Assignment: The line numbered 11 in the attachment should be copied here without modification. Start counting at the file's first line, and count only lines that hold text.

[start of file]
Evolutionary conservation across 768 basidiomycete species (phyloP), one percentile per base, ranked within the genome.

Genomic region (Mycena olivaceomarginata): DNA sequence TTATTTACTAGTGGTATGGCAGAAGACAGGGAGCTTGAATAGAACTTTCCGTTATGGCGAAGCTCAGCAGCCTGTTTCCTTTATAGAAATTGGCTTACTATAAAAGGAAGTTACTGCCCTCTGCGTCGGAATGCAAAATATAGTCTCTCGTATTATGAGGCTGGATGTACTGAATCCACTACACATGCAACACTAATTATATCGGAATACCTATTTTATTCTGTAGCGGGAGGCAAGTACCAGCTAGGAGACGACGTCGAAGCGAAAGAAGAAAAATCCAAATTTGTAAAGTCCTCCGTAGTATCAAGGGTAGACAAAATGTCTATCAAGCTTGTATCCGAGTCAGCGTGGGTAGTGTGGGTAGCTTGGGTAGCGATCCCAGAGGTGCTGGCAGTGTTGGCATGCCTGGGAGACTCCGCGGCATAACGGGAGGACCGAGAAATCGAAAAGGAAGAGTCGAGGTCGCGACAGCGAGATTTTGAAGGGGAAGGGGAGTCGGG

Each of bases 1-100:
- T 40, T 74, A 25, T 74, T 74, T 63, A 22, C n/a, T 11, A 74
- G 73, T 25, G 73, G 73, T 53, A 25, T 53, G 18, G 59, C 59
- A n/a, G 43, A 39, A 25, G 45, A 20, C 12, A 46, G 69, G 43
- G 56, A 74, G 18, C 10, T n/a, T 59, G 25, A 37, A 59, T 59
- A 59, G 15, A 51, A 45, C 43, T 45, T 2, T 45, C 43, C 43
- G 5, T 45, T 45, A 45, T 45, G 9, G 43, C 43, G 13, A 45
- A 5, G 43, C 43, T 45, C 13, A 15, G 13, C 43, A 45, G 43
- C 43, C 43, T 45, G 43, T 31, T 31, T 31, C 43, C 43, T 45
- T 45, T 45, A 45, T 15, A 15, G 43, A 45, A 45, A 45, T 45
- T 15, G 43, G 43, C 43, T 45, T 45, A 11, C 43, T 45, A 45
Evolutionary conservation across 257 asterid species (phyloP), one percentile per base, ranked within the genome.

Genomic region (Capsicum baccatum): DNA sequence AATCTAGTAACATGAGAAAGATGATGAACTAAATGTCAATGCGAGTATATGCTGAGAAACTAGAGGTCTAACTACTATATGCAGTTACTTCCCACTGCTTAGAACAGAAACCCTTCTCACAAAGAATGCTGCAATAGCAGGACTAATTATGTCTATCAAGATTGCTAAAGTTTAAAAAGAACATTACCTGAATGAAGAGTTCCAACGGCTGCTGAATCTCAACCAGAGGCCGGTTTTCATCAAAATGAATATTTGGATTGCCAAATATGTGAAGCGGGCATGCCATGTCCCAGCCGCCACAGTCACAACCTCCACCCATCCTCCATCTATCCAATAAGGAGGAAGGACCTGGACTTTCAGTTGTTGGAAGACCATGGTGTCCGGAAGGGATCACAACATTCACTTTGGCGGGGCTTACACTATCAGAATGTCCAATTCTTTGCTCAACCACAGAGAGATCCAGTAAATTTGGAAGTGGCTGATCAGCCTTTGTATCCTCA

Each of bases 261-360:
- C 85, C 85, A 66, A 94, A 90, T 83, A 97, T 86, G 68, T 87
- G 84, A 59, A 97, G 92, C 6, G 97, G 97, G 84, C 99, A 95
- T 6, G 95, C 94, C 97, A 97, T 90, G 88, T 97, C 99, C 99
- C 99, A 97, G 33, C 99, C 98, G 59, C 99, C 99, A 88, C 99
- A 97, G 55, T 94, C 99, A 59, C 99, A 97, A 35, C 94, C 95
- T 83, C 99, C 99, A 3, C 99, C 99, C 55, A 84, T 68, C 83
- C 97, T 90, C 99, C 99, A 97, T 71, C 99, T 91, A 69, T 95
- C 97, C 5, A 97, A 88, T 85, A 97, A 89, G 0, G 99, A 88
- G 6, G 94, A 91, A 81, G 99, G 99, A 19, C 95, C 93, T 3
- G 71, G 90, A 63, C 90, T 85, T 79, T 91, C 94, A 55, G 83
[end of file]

- C 43, C 43, T 45, G 43, T 31, T 31, T 31, C 43, C 43, T 45